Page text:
activities, Montagano

said. Members pay dues,

as well. Beneficiaries

have included TLC Animal

Shelter, Shady Oaks

Camp and local families

in need served with big

community meals.

The group is named

and loosely modeled after

the St. Joseph’s Club

of Chicago’s Bridgeport

neighborhood, a staple of

the area’s historically Italian-American

population.

John Statis, the Homer

group’s longtime president,

thought the concept

would be a good fit for his

group of local pals, Montagano

said.

The name and the spirit

of giving stuck. The group,

started with about a dozen

members, and has grown,

Lockport Police Department officer Vince Vitacco

helps pick out items for Shop with a Cop during last

year’s Lockport Love annual event Dec. 14. The Homer

Glen-based St. Joseph’s Club recently donated $500 to

Lockport Love. 22nd Century Media File Photo

shrunk and grown again in

the years since. Currently,

it has 23 members, Montagano

said.

Steve Balich, a Will

County Board commissioner

who recently rejoined

the group, connected

St. Joseph’s with

Lockport Love, an organization

started six years

ago, in part, by Lockport

Police Chief Terry Lemming.

Like St. Joseph’s, Lockport

Love hosts one main

fundraiser a year and then

uses what is collected to

spread holiday cheer each

Christmas season, Lemming

said. The group

usually helps 10-15 area

families in need, doing

everything from fixing up

houses to buying used cars

to paying utility bills and

putting packages under the

Christmas tree.

“We always make sure

to buy the kids real nice

Christmas gifts,” Lemming

said.

Lemming said Lockport

Love’s charitable output is

totally dependent on the

funds it raises, so donations

like the recent gift

from St. Joseph’s are critical.

Montagano said the St.

Joseph’s members are

always looking for different

causes to support

and appreciates when

they find a like-minded

partner.

“We’ll probably be

working more with them

in the future,” he said of

Lockport Love. “We like

what they do; it’s the kind

of thing we’re typically

looking for.”

As for St. Joseph’s 2020

golf outing, the details are

being sorted, Montagano

said. The event has not

come together the past two

years because of weather

and other issues, he said,

but the group generally

likes to host it in late summer,

raising funds through

hole sponsorships and

raffles.

The St. Joseph’s Club

meets formally about every

other month, though

they’ll convene more

frequently if needed, he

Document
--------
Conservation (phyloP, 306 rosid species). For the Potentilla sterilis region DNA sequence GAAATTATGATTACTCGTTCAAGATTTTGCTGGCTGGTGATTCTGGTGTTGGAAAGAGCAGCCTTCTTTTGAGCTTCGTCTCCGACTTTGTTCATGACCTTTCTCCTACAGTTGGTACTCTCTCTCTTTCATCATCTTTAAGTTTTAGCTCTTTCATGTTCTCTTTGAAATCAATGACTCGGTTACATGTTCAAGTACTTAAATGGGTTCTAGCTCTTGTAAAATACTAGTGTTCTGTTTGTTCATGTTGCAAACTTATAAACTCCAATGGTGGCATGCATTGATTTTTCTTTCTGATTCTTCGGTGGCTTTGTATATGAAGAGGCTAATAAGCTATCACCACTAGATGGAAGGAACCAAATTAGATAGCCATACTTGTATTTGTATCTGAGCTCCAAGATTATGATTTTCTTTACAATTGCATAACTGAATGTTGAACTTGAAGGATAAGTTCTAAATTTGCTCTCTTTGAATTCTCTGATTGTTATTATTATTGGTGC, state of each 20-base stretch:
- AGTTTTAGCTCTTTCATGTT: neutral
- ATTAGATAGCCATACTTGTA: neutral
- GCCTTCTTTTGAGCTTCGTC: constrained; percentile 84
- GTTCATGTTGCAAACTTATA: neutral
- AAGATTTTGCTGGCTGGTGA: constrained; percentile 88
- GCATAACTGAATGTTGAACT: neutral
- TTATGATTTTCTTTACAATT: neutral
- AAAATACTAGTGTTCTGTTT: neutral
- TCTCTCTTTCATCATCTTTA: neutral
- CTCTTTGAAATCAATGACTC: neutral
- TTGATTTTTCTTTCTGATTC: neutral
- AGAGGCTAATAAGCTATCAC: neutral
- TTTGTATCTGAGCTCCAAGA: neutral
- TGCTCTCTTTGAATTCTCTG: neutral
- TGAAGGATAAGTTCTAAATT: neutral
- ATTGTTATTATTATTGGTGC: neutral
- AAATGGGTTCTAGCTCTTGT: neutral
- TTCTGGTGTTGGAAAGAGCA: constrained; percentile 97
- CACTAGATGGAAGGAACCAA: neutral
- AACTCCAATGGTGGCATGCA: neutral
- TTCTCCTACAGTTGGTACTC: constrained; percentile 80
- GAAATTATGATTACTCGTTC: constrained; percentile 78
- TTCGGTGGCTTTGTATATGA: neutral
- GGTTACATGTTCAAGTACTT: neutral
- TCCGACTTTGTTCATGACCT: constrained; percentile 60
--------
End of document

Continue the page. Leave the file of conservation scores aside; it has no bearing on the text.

Pictured are St. Joseph’s Club members (left to right) Mike Montagano, Glenn

Kobylarczyk, Angelo Amaro, Joe Rustick, John Statis and Steve Statis during a

Homer Glen parade last year. Photos submitted

John Statis (left), president of the St. Joseph’s Club, addresses the crowd during one

of the group’s past golf outing fundraisers.

said. The group has accomplished

a lot over the

past decade-and-a-half but

is largely unchanged in its

structure and approach.

“The club is a place to

get together with the guys,

have a beer, smoke a cigar,

enjoy each other’s company

and help the community

while we’re doing it,”

Montagano said.


4 | January 16, 2020 | the homer horizon NEWS

homerhorizondaily.com

Homer Glen Village Board

Amendments to sign regulations hope to clarify confusing language, more

Benjamin Conboy

Assistant Editor

The Homer Glen Village

Board continued

debating the best way to

amend its sign regulations

at its Jan. 8 regular meeting.

The board’s aim in

amending the sign regulations

is multifaceted.

The key objectives are

visit us

online at

www.

Homer

Horizon

Daily.com

to clarify confusing language

in the existing ordinance,

expand the allowable

sign types, create

architectural consistency

with the signs, amortize

non-conforming signs,

allow for better sign visibility

and address sign

lighting.

The board discussed

the use of electronic messaging

signs in the village.

Officials ultimately

agreed that electronic

signs could only be used

by public schools, libraries

and government

buildings but would not

be able to be used by

businesses.

Trustee Ruben Pazmino

expressed his concern that

the new regulations will

be harmful to businesses

and that “the board should

be doing everything we

can to help businesses.”

Pazmino added he felt

“things are being taken

away” from businesses.

Trustees Beth Rodgers

and Brian Burian disagreed.

Rodgers and Burian

said the amended regulations

are much looser than

those in the current ordinance.

The amended ordinance

would also allow

for more types of signs for

businesses.

“Nothing is being taken

away,” Rodgers said. “Everything

is being done to

help [businesses].”